Definitions of Terms


Advisor means an individual chosen by a party (the Complainant or the Respondent), who may provide support to that party, and may inspect and review evidence gathered during the investigation. Both parties are highly encouraged to have an advisor of choice with them throughout the entire Grievance Process. (For employees, the advisor may be, but is not required to be, their union representative.) If a party needs assistance identifying an advisor, they are encouraged to contact the Title IX Coordinator. The advisor’s participation is limited during the investigation and other proceedings, during which they may not speak on behalf of the party. During the live hearings, the advisor is responsible for conducting cross-examination. The University will provide an advisor for the live hearing if a party does not select one for the limited purpose of conducting cross-examination.


Individuals who observe violence or witness the conditions that perpetuate violence. They are not directly involved but have the choice to intervene, speak up, or do something about it.


Coercion is the use of an unreasonable amount of pressure. Coercion does not begin when the initiator makes an initial sexual advance. Coercion begins when the initiator continues to pressure another to engage in sexual behavior, when a reasonable person would realize that the other does not want to be engaged in sexual activity.


Complainant means an individual who is alleged to be the victim of conduct that could constitute sexual harassment. (A parent or legal guardian may file a complaint on behalf of a minor.)

Confidential Employee

Confidential Employee means an employee who, because of their position, may not reveal an individual’s identity or other information without permission, even to the Title IX Coordinator or designee. The following categories of employees are confidential employees: 

  • Licensed sexual assault counselors, psychologists, psychotherapists, social workers, clergy, and attorneys, and those persons working under the supervision of such individuals, when acting in their professional role providing services to a patient or client; 
  • University employees bound by statutory privilege obligations under Massachusetts law; and 
  • University employees providing administrative, operational and/or related support for a confidential employee in the performance of such services.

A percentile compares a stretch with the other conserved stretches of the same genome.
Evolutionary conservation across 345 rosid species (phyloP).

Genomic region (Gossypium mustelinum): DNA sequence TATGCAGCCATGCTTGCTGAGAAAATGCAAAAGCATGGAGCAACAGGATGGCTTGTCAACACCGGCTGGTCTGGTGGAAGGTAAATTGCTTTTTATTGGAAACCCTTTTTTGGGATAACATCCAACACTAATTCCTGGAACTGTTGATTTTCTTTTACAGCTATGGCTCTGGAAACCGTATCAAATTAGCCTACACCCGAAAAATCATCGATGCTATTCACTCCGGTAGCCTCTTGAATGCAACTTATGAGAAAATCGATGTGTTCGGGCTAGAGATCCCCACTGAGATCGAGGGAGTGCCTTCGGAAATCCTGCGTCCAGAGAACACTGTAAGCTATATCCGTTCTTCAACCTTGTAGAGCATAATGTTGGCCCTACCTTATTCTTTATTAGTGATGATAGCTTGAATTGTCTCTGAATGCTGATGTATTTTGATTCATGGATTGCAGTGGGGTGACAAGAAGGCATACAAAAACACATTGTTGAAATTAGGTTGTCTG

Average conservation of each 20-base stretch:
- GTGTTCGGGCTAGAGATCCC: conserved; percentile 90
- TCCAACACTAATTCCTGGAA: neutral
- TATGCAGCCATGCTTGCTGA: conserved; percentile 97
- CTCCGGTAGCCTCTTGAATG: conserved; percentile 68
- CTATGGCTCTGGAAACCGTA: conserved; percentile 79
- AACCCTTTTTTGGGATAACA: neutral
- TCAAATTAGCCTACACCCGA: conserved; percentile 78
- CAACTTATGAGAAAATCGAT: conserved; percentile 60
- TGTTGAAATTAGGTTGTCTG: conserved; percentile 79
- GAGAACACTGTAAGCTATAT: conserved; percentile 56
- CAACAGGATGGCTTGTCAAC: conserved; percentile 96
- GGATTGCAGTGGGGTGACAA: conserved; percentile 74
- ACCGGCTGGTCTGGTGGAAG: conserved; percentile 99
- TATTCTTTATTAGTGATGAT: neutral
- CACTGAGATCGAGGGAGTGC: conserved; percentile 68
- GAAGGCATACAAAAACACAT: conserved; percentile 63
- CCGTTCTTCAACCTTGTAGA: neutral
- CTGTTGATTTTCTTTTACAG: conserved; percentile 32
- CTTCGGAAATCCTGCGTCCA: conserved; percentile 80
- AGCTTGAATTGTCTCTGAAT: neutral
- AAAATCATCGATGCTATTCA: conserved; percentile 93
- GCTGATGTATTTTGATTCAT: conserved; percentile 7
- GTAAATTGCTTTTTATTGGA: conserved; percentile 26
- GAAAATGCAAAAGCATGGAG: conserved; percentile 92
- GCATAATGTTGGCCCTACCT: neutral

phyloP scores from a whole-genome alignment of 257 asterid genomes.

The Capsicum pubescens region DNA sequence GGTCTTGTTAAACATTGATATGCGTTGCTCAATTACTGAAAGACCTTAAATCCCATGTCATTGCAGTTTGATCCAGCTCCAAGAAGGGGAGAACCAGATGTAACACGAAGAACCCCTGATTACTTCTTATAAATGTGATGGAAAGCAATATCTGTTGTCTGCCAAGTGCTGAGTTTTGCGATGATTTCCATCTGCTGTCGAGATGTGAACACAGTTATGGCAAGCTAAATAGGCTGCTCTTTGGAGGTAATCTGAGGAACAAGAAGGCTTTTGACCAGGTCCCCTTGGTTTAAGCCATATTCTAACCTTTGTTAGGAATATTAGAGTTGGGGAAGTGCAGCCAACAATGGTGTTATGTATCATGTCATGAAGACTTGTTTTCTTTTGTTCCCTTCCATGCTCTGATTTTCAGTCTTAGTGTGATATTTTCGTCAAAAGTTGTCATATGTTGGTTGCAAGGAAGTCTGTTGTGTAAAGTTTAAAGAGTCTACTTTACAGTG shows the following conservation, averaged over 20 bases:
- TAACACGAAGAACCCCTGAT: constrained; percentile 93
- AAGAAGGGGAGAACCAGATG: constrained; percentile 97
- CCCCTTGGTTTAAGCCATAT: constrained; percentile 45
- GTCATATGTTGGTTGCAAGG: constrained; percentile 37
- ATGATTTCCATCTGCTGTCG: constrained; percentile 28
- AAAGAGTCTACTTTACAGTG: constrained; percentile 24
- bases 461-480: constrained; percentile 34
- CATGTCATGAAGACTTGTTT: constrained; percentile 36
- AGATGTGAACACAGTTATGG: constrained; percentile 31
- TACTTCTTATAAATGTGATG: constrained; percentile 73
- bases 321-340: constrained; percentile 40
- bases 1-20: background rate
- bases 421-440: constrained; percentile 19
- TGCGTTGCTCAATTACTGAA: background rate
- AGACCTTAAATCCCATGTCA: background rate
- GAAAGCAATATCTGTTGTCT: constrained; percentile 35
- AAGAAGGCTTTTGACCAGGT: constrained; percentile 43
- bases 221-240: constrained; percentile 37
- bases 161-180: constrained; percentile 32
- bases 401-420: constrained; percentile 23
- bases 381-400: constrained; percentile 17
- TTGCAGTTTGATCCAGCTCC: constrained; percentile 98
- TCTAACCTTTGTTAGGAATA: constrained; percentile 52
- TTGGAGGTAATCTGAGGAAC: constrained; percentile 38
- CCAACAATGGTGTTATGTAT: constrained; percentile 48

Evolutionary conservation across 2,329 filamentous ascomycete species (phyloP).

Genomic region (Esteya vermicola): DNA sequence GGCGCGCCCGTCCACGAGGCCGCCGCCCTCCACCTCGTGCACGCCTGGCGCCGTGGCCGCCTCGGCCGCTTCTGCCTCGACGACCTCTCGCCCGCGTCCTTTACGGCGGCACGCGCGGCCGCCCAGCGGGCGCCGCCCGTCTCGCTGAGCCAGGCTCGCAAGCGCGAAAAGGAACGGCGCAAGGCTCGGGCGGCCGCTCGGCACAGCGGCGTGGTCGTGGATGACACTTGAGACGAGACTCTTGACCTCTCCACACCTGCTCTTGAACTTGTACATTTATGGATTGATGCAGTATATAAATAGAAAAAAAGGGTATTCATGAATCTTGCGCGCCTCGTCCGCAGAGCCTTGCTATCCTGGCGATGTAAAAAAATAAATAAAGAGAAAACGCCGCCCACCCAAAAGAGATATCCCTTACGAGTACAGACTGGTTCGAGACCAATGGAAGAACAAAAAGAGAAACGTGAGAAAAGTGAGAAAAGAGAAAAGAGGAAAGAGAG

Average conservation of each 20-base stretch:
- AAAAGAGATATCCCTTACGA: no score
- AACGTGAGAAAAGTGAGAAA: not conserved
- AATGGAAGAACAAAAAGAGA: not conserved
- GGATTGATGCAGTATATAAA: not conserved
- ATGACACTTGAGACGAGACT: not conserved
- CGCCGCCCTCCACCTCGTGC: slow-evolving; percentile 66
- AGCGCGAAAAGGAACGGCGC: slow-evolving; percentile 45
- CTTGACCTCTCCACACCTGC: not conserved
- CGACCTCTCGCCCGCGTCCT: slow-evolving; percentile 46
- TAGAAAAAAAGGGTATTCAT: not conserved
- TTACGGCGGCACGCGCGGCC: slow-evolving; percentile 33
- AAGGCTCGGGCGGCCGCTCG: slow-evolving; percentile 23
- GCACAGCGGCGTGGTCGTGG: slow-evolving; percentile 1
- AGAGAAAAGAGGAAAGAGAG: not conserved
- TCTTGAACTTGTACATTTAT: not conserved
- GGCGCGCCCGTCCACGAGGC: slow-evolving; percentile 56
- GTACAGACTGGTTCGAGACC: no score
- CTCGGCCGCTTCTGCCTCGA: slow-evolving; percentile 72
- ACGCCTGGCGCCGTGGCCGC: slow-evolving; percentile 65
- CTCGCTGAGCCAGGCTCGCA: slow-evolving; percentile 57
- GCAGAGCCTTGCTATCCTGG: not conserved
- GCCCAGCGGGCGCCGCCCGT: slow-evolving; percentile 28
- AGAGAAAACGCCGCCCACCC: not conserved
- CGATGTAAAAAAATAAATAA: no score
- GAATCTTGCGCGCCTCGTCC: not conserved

Consent is permission to engage in communication and/or a specific, mutually agreed upon sexual activity that is given freely, actively, and knowingly, using mutually understandable and unambiguous words or actions, or—in plain language—to agree to do the same thing, at the same time, in the same way, with each other.

Consent cannot be inferred by silence, passivity, or not resisting.

Consent cannot be implied by a current or previous dating or sexual relationship.

Consent to one form of sexual activity does not imply consent to other forms of sexual activity.

Consent is not indefinite; it is revocable and may be withdrawn at any time, using words or actions such that a reasonable person would understand a lack of continued consent.

Consent cannot be given by person who is:

  • Asleep; 
  • Incapacitated by drugs or alcohol;
  • Unconscious; 
  • Mentally or physically incapacitated; 
  • Under duress, intimidation, threat, coercion, or force; or
  • Under the age of 16. 

It is the responsibility of the person seeking to initiate the sexual activity or conduct to affirmatively obtain consent, not the intended recipient of such conduct to deny such consent.

Counseling staff

An individual who provides confidential mental or physical health services to university students. This includes staff who are understood by students to be acting in that capacity, even if the provision of such services is not their only or standard role. 

Course of Conduct

Course of conduct means two or more acts, including, but not limited to, acts which the stalker directly, indirectly, or through third parties, by any action, method, device, or means follows, monitors, observes, surveils, threatens, or communicates to or about, a person, or interferes with a person’s property.

Dating Violence